During your voyage you may be granted access to the Bridge to observe how the Captain and officers sail and navigate the ship. This is an excellent opportunity to learn how your vessel operates. Strict etiquette applies during Bridge visits which can be facilitated through the Expedition Leader. Also on Deck 6 is a selection of Deluxe Balcony Suites, Ultra Suite, Solo Panorama, Owner’s Suite and Terrace Suites.
- Ultra Suite
- Owner's Suite
- Terrace Suite
- Deluxe Balcony Suite
- Solo Panorama
- Balcony Suite
Guests can go to Deck 7 to visit Bistro 487, an alternative dining option to the larger Balena restaurant. Here, they'll enjoy selections from the main menu, healthy eating options and light snacks, as well as an early riser’s breakfast, afternoon tea and late night snacks. Also on Deck 7 are the Sauna (with floor-to-ceiling windows), the Library, Tundra Spa, a gym with the latest fitness equipment, and studio space for informal yoga.
- Penthouse Suite
Ultramarine’s two twin-engine H145 helicopters enable guests to enjoy the largest selection of off-ship adventures, all of which start at the two helidecks. It’s here on Deck 8 that guests will safely board the two helicopters to experience more unique aerial perspectives and heli-supported activities than are possible on any other ship in the industry.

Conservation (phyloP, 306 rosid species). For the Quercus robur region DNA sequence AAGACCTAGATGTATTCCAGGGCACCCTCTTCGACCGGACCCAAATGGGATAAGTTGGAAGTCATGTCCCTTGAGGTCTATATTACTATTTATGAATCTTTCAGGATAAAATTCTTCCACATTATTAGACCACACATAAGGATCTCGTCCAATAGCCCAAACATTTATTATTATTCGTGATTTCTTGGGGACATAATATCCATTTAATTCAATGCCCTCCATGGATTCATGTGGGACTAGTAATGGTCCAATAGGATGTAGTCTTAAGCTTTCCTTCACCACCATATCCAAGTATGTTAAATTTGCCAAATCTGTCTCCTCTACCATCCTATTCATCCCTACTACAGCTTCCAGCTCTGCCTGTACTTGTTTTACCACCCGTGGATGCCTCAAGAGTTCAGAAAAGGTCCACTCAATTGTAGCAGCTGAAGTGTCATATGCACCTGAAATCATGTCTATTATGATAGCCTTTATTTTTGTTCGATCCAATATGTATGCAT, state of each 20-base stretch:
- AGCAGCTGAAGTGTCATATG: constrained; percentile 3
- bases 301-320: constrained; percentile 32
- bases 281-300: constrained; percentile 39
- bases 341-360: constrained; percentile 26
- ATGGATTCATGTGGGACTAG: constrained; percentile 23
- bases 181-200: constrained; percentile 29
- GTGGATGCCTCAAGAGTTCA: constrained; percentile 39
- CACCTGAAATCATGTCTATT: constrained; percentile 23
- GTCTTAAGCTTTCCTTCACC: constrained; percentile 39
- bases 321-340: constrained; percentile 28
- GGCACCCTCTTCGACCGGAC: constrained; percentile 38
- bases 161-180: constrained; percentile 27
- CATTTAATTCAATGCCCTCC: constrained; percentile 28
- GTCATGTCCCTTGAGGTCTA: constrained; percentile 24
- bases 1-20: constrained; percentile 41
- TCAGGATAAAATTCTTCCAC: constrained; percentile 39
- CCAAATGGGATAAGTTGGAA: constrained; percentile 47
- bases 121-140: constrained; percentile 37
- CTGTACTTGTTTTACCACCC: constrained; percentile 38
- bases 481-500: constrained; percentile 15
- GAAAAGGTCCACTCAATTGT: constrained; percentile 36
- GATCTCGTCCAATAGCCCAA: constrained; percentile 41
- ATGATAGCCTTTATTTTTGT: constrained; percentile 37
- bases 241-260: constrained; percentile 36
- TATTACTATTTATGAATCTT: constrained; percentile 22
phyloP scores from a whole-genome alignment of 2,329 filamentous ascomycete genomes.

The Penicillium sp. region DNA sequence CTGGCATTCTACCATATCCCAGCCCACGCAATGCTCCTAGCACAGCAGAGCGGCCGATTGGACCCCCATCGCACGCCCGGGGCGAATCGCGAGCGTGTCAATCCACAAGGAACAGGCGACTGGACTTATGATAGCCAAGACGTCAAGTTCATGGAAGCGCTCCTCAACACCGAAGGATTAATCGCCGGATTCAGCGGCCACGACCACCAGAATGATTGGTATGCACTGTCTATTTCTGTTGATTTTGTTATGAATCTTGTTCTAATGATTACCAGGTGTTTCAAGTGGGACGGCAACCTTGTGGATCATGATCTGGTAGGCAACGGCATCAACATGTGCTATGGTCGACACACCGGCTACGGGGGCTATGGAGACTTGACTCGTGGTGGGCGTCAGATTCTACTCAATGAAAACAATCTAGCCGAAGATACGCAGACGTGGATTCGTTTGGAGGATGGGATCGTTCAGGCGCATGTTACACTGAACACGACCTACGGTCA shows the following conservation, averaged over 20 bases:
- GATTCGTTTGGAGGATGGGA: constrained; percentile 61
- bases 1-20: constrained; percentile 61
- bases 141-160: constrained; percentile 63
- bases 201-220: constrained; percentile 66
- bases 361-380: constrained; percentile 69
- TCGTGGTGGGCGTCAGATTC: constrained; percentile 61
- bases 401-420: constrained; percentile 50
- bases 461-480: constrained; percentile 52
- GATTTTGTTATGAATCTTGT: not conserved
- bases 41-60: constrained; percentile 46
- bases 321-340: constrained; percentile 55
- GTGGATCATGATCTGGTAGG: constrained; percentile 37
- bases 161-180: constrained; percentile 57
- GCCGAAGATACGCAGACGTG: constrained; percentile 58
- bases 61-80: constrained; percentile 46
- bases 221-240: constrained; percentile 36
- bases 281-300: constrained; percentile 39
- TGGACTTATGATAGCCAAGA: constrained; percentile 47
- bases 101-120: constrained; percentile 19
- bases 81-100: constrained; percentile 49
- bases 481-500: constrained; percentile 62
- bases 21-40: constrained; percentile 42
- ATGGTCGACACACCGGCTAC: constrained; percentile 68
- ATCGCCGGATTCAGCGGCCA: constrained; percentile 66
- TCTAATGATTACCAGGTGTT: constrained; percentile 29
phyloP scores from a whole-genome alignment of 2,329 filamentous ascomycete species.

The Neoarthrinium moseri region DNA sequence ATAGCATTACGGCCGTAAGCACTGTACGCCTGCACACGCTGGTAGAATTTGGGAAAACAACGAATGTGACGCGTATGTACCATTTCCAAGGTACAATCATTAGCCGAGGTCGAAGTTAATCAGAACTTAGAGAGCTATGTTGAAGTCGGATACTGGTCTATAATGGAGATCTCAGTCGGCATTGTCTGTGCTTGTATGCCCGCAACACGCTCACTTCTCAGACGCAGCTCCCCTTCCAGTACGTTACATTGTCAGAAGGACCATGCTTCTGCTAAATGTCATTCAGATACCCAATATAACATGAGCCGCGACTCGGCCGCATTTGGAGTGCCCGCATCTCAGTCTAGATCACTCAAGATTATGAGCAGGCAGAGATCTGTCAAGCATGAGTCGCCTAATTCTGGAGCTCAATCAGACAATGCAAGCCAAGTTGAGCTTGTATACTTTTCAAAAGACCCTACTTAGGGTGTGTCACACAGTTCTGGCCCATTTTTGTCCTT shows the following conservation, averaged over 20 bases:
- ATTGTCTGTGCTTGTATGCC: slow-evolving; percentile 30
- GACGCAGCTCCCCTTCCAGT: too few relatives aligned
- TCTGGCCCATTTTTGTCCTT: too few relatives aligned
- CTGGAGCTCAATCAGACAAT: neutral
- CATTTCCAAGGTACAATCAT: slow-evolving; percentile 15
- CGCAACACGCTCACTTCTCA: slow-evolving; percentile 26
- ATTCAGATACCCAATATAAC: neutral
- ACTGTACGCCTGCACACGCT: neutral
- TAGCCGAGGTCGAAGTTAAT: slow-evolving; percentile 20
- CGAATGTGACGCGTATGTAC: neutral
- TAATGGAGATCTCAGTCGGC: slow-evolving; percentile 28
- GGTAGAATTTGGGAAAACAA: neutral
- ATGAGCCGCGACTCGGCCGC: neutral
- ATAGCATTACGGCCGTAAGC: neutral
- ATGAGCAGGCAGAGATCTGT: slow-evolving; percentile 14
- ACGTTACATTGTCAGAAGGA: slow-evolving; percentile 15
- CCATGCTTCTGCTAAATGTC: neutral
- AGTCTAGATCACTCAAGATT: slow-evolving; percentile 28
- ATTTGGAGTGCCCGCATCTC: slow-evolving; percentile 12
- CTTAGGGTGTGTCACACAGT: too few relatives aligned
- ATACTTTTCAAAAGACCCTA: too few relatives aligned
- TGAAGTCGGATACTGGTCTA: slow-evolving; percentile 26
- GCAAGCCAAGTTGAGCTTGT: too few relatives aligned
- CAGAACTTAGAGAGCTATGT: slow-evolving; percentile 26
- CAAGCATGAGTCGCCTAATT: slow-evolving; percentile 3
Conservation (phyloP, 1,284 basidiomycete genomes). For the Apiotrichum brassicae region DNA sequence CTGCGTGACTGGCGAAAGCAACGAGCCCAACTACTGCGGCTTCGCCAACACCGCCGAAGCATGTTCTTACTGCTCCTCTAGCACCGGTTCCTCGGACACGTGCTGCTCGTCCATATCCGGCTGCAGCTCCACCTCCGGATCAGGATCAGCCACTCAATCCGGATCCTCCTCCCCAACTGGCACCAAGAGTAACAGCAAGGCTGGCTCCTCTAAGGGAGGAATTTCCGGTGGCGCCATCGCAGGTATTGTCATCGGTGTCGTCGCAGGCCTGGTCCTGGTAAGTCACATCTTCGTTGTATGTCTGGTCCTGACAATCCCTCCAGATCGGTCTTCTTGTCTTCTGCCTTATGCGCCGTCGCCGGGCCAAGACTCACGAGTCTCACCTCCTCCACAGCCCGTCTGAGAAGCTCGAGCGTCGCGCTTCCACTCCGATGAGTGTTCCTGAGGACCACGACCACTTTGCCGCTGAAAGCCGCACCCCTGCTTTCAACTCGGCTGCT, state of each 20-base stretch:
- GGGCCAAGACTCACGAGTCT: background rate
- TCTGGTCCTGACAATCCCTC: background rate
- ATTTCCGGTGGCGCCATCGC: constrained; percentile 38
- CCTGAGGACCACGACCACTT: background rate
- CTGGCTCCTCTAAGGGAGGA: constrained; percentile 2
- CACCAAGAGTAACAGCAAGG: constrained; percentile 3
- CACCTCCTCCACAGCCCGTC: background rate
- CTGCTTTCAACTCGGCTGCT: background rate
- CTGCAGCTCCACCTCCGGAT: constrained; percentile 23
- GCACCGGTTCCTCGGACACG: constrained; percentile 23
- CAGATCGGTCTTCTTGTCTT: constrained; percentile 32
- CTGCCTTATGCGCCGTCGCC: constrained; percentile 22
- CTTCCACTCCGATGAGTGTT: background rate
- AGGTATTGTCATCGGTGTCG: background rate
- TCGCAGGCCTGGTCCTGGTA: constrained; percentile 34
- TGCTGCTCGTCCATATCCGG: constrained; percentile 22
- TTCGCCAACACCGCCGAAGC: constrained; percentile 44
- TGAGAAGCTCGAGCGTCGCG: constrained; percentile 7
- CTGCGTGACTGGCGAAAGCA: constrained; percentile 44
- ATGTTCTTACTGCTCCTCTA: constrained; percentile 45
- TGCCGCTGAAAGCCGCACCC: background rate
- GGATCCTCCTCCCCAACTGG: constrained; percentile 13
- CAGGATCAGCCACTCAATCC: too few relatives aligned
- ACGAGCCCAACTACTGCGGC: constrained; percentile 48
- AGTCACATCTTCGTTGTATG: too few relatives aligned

Located on Devon Island, there are the remains of a Royal Canadian Mounted Police post, dating back to 1924. The RCMP cemetery is tended annually by a contingent of Mounties, who arrive especially for that purpose. Other evidence of human habitation found nearby is centuries older.
This picturesque and remote community maintains strong ties to the land and sea, as its Inuit inhabitants have lived as nomadic hunters in this region for almost 5,000 years. The protective high hills and sheltered shores of this hamlet make for an ideal nesting habitat for various Arctic birds, including thick-billed murres, kittiwakes, ivory gulls and Ross’s gulls. Seals, narwhals and bowhead whales call the waters here home.
In 1937, the Hudson’s Bay Company established a trading post, named Fort Ross, on the coast of Somerset Island. Due to the harsh conditions and isolation of the post, it was closed in 1948. The store and manager’s house still stand.
Named after Frederick William Beechey, an explorer with the Royal Navy, this is one of Canada’s most important Arctic sites and has been deemed a Canadian National Historic Site. During the Franklin expedition of 1845–46, two of Franklin’s ships, HMS Erebus and HMS Terror, anchored here with perilous results. Three of Franklin’s crew died here and are buried at marked gravesites.
Prince Leopold Island